Tuesday, March 6, 2007

[Review] It's Not Crap

I can hear you all now. Double you tee eff Gobots?? Why would you put up a picture of rare Transformers cassettes and post an article about freakin' Gobots???

Because I CAN.

But seriously, this is not just any Gobot, this is a Machine Robo. See? Add a Japanese twist to a crappy American toy, and suddenly it's desirable. Like rolling a dog turd in sugar.

To be fair, Gobots were really the result of a mismanaged product line, I think. It's hard to otherwise explain why a line that went on for several animated series and innumerable toy lines in Japan (currently in its incarnation as Machine Robo Mugenbine) faltered and died in the 'States after a few years. Part of the problem was that Gobots became the weaker, uglier version of Transformers when they were imported- they were the toys that your parents bought to shut you up, when you were whining for a Transformer. The TV show and nomenclature of the series did nothing to help its fade into disfavor either, with characters that were, at best, weak photocopies of their more iconic Transformer brethren. I mean, shit, the leader of the good guys is named "Leader-1."

Although I'm not familiar with the Japanese animated series for the original Machine Robo toys (if there was one), they really took the right direction in their packaging of said toys at least. These came packaged not on cheap cardbacking, but in little cardboard boxes with good ol' styrofoam packing. For kids of the time, this probably reminded them of the great little Micro-change cars from Takara (which you probably know better as the toys that would become Bumblebee and company). And really, the two were contemporaries and equals- Machine Robo had extremely accurate vehicle modes and questionable robot forms, while Micro-change had great robot modes, and cutely-deformed vehicle modes. Anyway, before I lose your attention, Gobots are really unfairly maligned, and as a result of their relative unpopularity, they can be a fascinating genre to collect.

Case in point is tonight's review: MR-26, Garbage Truck Robo.

(I had originally believed it to be named, "Dump Robo", which would have made for a much more amusing review. Alas, it was given the rather ungraceful name of Garbage Truck Robo. There IS a toy called Dump Robo, however, much as there is a Dumper and Pumper in the Gobots line.)

In America, MR-26 was known as the Renegade robo, Fly-Trap, and given an orange body. Japan was home to a much rarer white-bodied version of the MR-26 toy with Japanese text on its side. I somehow managed to acquire a specimen of this individual, probably from the Ala Moana Shirokiya, waaaaay back in the day. MR-26 has been kicking around my closet for years now, unceremoniously dumped (har har) in a box full of assorted parts and melting rubber figures. Surprisingly, he is in fairly good condition.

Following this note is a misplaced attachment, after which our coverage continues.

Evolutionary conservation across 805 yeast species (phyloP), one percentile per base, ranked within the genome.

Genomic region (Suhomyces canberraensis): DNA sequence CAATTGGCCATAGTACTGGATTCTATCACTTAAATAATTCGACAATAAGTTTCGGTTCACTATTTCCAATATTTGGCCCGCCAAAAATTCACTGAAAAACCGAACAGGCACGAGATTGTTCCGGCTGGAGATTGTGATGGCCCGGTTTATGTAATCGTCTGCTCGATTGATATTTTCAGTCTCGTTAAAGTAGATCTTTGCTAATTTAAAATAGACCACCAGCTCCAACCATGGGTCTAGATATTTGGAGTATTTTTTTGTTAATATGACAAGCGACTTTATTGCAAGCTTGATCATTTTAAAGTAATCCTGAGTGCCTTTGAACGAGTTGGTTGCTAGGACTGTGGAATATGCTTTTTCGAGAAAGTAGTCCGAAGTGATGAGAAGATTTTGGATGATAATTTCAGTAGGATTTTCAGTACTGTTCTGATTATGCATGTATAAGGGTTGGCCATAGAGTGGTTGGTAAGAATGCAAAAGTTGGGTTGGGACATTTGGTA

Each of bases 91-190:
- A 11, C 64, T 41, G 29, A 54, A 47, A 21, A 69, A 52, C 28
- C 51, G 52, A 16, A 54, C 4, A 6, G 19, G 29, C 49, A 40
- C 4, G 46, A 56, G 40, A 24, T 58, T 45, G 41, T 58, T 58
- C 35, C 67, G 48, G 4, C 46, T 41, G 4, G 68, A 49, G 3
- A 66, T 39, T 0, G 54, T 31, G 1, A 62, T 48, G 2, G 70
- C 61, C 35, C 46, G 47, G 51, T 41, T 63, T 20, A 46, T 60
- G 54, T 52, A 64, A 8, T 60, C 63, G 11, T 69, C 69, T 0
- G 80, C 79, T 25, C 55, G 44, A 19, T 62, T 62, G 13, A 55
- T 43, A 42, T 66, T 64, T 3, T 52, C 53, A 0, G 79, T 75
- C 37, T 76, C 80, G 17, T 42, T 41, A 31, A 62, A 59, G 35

For such a small toy, MR-26 has a very nice vehicle mode. Even the little lifter arms on the back are articulated! As I noted before, Machine Robo has always excelled in its vehicle design, and- if you can ignore the floppy joints- MR-26 could almost be mistaken for an old Matchbox or Hot Wheels toy in its vehicle mode.

As for the robot mode, it's well, actually not bad. Much better than the horrid tricycle Gobot, anyway. It has sort of a cool ASIMO blockiness to it. Given that it's such a small toy, there's not much I can say, but its aesthetic has really grown on me. I was always a fan of the small, uncomplicated toys when I was a kid- accessories had no place in intergalactic wars. And as such, I can definitely get into this guy; he can be transformed in a second and has a nice, clean, minimal look in robot mode.

With respect to coloration, I think I prefer MR-26 to Fly-Trap. As with most older toys, time has matured his original white to a vintage cream. Again, very nice and clean colors. I could totally see this guy rolling along on a country road in Japan.

Given the relative obscurity of Gobots and Machine Robo when compared to Transformers, it's the unknown rare pieces like this that make them really worthwhile toys to collect. That is not to say that there are not hardcore Gobot/MR collectors out there- there are. I recently saw an MISB Spy-Eye (one of the rarest Super Gobots) go for over $300 on eBay. I have no idea what this particular toy is worth, nor do I really care. All I know is that it is a pretty rare piece, and that I found it floudering in a pile of childhood junk in my closet.

I think that makes it the best kind of treasure.


Anonymous said...

Many of the Machine Robos, particularly the first generation of them, were designed by Katsushi Murakami, the same man who designed most of Popy's Chogokin toys. At their best they're really ingenious variation on the Hot Wheels sized vehicle toy. It's a shame they were marketed so poorly in the USA -- and that retarded Hanna-Barbera cartoon didn't help, either!

Have you checked out "Machine Robo Wedge"? It came out in Japan last year and is an entire book devoted to the toys:


RobotXMonster said...

I blame the Rock-Lords. They killed the Gobots. That's an interesting tidbit about the designer of MR, though.

I've seen the 'Machine Robo Wedge' book on HLJ before. Do I want to know about all the MRs that I'll probably never be able to find? Hmmm...

Darkfire said...

Yes there was an animated series for Machine Robo back in the 80's in Japan, you can search it through Youtube. So so better than the crappy Gobots and it can even rival the Transformers in terms of TV ratings.